It is the Tezuka Manga Moveable Feast week! Fortunately I have been hoarding the two volumes of Tezuka’s Princess Knight for just such an occasion.
We live in fortunate times, with so many Tezuka manga translated in English, and Vertical has certainly taken on the bulk of the work to produce so many influential titles. I’ve been wanting to read Princess Knight for a long time because I understand that it had a huge influence on the development of shoujo manga. Tezuka titles can sometimes be a bit tricky for me to appreciate. I love the unbridled insanity of Black Jack and appreciate Tezuka’s artistry in general but sometimes the cultural attitudes on display can be a bit off-putting, leading me to appreciate some Tezuka manga more as an important cultural artifact as opposed to a manga that I enjoy purely as a reader.
Princess Knight is the story of a princess named Sapphire who is born with the unfortunate condition of having both a boy and girl heart. Through a misunderstanding as an infant she was announced as a Prince to her subjects and as a result is a boy in public and a girl in private. Sapphire fences and rides horses and attempts to fend off attempts to penetrate her disguise by the evil Duke Duralumin. Many of the early chapters of the Princess Knight read as a fun fairytale mashup filled with Disney-influenced costume design and woodland creatures. Sapphire goes to a ball as a girl and meets a prince from the neighboring kingdom named Franz Charming. But she finds herself fencing with him as a man the next day, and after Duralumin frames Franz for murder Sapphire decides to help him escape. Like Disney’s Snow White or Cinderella, Sapphire finds animal helpers where ever she goes, if she’s in the woods relaxing or shut up in a dungeon after her true nature is discovered. When her true gender is unmasked, Sapphire goes on an adventure to try to save her kingdom and her mother. She dresses up as a knight in a mask, escapes prison, tries to break into her own palace again, and deals with an evil demoness who wants to claim her heart for a demonic daughter.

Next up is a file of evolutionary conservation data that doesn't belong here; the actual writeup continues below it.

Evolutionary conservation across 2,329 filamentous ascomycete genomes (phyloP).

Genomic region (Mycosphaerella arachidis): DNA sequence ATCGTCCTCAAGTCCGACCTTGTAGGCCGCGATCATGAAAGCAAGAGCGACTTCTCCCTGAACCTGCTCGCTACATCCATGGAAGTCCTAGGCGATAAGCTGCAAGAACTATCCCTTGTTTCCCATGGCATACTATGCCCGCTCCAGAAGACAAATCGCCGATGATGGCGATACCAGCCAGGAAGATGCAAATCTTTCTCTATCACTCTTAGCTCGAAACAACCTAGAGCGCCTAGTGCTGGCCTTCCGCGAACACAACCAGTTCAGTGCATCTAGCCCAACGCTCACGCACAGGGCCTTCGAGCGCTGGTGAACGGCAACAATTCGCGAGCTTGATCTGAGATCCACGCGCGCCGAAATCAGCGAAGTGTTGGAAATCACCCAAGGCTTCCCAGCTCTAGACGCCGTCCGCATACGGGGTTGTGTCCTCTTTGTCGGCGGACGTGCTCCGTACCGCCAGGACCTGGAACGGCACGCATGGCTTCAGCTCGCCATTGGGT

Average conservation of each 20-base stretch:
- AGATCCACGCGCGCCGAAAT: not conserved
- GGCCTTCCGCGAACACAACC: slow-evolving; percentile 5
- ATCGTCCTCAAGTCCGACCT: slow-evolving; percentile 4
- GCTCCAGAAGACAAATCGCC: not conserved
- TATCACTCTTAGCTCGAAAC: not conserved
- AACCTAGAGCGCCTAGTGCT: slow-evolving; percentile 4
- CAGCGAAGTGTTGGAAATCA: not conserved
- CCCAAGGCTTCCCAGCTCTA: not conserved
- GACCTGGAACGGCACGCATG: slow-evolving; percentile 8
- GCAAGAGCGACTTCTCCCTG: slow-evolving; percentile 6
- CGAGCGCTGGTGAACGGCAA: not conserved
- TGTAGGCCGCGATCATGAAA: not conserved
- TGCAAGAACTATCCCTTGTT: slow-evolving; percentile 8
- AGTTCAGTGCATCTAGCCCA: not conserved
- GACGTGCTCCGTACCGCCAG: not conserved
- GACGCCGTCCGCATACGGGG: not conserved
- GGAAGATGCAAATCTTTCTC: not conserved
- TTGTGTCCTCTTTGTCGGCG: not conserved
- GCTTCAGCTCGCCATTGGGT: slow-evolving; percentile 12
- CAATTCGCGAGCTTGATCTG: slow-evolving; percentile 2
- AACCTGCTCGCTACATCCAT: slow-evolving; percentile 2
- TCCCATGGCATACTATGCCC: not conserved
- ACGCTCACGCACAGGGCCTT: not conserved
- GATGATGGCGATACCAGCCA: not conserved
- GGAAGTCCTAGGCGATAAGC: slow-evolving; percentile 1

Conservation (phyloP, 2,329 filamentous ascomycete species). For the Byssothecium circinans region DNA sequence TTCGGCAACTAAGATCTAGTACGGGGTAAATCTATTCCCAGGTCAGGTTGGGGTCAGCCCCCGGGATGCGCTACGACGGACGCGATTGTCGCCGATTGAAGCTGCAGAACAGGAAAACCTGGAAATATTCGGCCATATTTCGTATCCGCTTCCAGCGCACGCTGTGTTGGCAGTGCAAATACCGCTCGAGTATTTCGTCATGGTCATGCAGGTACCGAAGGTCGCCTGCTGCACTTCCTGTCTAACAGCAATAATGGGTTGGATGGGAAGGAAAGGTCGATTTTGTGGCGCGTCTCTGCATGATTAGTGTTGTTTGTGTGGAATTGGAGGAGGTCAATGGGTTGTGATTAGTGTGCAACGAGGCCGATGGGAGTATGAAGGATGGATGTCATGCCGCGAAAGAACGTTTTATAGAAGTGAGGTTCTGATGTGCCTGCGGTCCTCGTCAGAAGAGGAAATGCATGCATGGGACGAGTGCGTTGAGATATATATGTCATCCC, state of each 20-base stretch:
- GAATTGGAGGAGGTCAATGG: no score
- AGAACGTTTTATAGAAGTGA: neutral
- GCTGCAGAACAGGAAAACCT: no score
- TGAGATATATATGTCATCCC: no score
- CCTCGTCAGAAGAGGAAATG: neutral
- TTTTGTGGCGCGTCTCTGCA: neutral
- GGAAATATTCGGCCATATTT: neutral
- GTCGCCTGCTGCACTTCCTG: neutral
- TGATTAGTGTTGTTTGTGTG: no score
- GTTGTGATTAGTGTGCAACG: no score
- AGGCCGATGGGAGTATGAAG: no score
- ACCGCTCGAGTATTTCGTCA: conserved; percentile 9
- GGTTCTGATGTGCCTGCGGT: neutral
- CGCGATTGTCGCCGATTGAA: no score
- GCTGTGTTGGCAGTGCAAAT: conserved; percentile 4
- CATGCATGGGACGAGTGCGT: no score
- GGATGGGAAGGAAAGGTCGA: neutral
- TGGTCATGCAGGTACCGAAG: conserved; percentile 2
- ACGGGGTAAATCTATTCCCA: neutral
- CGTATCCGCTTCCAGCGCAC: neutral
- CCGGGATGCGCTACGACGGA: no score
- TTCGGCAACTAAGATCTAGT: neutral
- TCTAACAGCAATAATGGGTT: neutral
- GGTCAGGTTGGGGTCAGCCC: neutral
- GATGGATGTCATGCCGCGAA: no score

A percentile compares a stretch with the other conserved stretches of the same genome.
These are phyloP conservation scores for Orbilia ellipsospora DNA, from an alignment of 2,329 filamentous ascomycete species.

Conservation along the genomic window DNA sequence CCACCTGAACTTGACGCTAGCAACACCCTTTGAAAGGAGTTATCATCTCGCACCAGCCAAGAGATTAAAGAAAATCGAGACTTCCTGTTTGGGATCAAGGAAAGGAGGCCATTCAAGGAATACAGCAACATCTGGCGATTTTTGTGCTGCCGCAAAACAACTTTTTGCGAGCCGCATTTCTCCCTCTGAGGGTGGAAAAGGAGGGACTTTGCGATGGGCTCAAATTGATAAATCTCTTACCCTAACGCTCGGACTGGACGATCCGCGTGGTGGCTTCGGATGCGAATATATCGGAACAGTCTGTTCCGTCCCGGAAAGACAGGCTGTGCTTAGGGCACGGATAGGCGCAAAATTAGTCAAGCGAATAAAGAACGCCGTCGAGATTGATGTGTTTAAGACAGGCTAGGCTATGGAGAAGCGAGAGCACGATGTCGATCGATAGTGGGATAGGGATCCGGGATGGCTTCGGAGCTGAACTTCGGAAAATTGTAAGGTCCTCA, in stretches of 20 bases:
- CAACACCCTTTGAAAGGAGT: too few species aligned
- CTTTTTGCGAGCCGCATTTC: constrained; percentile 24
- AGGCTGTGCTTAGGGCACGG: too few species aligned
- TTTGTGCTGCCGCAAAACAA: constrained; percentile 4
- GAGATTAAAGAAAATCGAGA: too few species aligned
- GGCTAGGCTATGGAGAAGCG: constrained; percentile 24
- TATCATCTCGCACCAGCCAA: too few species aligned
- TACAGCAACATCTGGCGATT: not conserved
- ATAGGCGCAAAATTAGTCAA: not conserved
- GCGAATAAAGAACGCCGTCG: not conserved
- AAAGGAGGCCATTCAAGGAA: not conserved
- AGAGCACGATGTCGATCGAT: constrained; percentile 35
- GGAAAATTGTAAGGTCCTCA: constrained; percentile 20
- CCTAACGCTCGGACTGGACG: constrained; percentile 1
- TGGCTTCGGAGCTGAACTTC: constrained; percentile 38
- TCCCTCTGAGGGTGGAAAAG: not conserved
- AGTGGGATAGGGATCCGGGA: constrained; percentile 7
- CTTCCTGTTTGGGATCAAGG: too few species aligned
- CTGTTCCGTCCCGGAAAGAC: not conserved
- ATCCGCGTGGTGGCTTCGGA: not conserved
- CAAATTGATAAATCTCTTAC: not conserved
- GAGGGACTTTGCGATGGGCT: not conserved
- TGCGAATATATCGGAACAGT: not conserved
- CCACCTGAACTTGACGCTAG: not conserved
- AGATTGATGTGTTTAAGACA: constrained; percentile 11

Tezuka packs plenty of physical comedy into Sapphire’s adventures, and the pacing of the chapters is almost frenetic. Looking back, I tend to single out a few favorite moments or characters rather than a consistent storyline. I enjoyed Hectate, the daughter of the demoness Madame Hell. Hectate introduces herself to Sapphire by throwing fireballs at her, and when confronted with the prospect of receiving Sapphire’s girl’s heart declares that she doesn’t want to become a feminine princess because “I won’t be able to ride brooms, play tag with bats, or kill toads anymore! How stupefyingly dull!” I don’t tend to enjoy Prince Franz very much, as he seems to be insanely obtuse in not being able to tell that Sapphire is the “flaxen-haired maiden” that he’s fallen for. Sapphire does take up with a pirate captain who recognizes her as a girl and promptly proposes marriage, offering to help her overthrow the evil Duke. I have a feeling Sapphire’s sojourn with pirates won’t last very long though.
It was fun to see elements in Princess Knight that still show up in contemporary shoujo. Cross dressing and phantom disguises are common, and Sapphire bears up bravely under an overwhelming sequences of adventures and problems. I’m suspecting that the series will end with her ditching her extra boy heart and masculine characteristics, which would be a bit of a shame since I tend to prefer her personality when she’s in male mode.